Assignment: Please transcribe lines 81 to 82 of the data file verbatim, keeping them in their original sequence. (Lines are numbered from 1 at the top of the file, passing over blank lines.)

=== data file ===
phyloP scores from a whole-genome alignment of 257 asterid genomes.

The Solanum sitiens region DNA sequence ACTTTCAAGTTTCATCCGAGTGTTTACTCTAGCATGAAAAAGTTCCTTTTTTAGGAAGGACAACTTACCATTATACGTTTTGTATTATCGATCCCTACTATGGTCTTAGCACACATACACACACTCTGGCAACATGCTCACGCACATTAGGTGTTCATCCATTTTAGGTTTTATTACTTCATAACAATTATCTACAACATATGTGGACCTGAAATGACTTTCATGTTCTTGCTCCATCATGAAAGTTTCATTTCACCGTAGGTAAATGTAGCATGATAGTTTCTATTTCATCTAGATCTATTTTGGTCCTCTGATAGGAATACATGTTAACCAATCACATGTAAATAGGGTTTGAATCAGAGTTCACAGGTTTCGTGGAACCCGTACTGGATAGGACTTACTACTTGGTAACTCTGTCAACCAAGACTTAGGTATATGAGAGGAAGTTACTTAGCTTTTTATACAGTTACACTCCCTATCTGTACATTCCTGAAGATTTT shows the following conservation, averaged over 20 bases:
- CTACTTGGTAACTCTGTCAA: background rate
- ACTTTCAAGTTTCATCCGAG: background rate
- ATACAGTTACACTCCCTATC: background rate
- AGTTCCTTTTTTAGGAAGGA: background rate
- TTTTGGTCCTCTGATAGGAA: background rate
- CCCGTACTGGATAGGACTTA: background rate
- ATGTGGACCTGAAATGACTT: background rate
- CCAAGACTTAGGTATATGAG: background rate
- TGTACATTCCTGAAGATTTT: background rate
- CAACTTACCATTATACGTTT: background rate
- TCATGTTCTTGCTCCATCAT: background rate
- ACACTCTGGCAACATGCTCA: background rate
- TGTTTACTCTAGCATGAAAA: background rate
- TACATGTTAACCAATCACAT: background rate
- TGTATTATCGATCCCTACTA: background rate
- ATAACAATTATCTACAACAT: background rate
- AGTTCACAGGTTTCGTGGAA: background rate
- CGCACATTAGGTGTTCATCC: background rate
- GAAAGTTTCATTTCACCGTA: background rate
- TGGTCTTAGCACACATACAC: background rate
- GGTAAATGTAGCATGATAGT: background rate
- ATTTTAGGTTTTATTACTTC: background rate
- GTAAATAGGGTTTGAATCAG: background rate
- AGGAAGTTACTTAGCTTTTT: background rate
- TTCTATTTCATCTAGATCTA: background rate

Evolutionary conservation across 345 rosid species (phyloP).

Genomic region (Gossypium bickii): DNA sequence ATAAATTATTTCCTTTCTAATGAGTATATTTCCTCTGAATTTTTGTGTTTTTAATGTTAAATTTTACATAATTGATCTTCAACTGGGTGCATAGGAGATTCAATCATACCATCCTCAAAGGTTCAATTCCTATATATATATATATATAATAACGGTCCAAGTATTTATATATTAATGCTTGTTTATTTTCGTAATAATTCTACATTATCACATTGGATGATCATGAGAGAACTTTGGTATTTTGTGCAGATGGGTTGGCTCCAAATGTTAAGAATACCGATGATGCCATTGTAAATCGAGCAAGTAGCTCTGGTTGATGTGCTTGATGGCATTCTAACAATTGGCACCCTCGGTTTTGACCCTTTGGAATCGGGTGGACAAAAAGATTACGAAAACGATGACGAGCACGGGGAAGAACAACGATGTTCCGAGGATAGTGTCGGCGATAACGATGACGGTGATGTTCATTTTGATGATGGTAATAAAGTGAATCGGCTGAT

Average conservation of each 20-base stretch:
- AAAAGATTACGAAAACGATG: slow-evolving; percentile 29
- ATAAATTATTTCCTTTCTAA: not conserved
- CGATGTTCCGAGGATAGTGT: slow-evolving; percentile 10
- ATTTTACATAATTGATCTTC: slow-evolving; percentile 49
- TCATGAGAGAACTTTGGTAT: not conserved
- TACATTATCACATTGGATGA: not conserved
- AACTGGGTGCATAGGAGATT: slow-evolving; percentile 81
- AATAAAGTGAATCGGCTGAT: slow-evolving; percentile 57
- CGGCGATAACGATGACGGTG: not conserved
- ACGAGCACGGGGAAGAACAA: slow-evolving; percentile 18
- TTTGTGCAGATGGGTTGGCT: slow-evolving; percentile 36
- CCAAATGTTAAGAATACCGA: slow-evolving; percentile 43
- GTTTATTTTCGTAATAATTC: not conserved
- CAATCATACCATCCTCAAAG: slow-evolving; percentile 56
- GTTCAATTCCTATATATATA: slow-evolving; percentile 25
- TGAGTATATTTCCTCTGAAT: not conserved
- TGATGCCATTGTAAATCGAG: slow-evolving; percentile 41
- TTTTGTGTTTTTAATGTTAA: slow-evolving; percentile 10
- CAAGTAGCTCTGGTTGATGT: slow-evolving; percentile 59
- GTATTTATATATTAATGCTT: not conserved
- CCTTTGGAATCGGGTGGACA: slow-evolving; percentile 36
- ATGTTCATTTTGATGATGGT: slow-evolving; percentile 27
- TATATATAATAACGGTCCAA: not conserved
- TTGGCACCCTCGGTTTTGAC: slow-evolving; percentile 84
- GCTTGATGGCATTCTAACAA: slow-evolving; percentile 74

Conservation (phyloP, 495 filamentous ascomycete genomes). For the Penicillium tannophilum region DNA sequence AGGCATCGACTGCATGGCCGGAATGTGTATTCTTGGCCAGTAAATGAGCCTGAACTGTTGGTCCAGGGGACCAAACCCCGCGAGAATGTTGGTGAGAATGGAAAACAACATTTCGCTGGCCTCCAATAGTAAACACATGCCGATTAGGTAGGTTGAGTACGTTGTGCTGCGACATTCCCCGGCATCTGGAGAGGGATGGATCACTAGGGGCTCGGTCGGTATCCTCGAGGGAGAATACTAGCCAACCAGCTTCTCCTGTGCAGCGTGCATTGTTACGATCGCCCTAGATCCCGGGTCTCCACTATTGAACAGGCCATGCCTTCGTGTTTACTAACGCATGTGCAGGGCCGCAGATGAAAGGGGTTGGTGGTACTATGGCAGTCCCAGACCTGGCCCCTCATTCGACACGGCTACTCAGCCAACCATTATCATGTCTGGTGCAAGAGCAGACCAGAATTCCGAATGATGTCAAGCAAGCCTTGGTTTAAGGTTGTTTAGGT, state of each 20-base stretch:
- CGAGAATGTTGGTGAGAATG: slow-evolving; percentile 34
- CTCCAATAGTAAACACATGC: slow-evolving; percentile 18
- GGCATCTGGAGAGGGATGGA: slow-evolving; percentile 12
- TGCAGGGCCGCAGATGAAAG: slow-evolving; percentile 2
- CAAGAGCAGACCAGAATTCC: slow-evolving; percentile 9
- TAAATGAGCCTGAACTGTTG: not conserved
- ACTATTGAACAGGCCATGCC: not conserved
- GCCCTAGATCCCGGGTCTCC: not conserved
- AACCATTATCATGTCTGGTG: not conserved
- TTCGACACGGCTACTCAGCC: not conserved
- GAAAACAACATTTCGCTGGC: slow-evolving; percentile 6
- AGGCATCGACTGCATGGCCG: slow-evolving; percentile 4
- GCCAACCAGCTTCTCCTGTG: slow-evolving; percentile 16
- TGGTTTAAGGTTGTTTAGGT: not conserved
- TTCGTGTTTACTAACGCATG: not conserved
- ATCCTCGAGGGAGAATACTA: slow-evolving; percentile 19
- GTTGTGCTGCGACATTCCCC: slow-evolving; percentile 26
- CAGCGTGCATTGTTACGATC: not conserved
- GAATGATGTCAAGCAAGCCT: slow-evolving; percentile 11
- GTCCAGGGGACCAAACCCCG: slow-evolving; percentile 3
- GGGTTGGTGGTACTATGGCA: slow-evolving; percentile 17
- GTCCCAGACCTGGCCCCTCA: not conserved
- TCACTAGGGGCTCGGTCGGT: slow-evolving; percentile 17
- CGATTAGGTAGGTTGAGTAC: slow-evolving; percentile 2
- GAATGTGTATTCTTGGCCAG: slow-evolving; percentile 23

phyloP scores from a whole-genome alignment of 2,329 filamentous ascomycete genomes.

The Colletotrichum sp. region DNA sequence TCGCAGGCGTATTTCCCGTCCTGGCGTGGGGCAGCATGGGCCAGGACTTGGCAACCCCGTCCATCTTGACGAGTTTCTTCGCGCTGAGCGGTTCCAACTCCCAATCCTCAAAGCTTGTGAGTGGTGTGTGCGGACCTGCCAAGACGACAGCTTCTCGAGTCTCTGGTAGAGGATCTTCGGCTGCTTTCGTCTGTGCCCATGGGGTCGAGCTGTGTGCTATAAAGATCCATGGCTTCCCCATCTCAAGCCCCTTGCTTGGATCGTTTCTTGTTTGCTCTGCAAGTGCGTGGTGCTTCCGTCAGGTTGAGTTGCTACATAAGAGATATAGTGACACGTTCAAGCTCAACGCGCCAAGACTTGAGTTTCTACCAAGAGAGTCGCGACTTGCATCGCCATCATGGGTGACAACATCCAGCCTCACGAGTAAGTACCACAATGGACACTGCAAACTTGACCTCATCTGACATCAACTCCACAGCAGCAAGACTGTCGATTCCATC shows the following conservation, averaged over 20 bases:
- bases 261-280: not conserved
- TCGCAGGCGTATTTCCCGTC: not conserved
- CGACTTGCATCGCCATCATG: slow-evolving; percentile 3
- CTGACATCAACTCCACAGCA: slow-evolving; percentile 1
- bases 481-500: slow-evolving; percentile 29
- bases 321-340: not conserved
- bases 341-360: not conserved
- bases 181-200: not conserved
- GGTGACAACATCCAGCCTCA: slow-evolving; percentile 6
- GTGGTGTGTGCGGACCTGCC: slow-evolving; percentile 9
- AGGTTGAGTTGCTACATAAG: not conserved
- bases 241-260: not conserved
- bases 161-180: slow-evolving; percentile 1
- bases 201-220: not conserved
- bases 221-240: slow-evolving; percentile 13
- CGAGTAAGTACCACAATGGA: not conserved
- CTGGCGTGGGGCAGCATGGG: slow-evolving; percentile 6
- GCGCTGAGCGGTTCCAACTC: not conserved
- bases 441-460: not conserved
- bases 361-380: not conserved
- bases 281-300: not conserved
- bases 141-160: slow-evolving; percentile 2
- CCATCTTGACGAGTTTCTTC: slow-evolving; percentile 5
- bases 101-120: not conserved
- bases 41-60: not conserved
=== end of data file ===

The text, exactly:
- GAATGTGTATTCTTGGCCAG: slow-evolving; percentile 23

phyloP scores from a whole-genome alignment of 2,329 filamentous ascomycete genomes.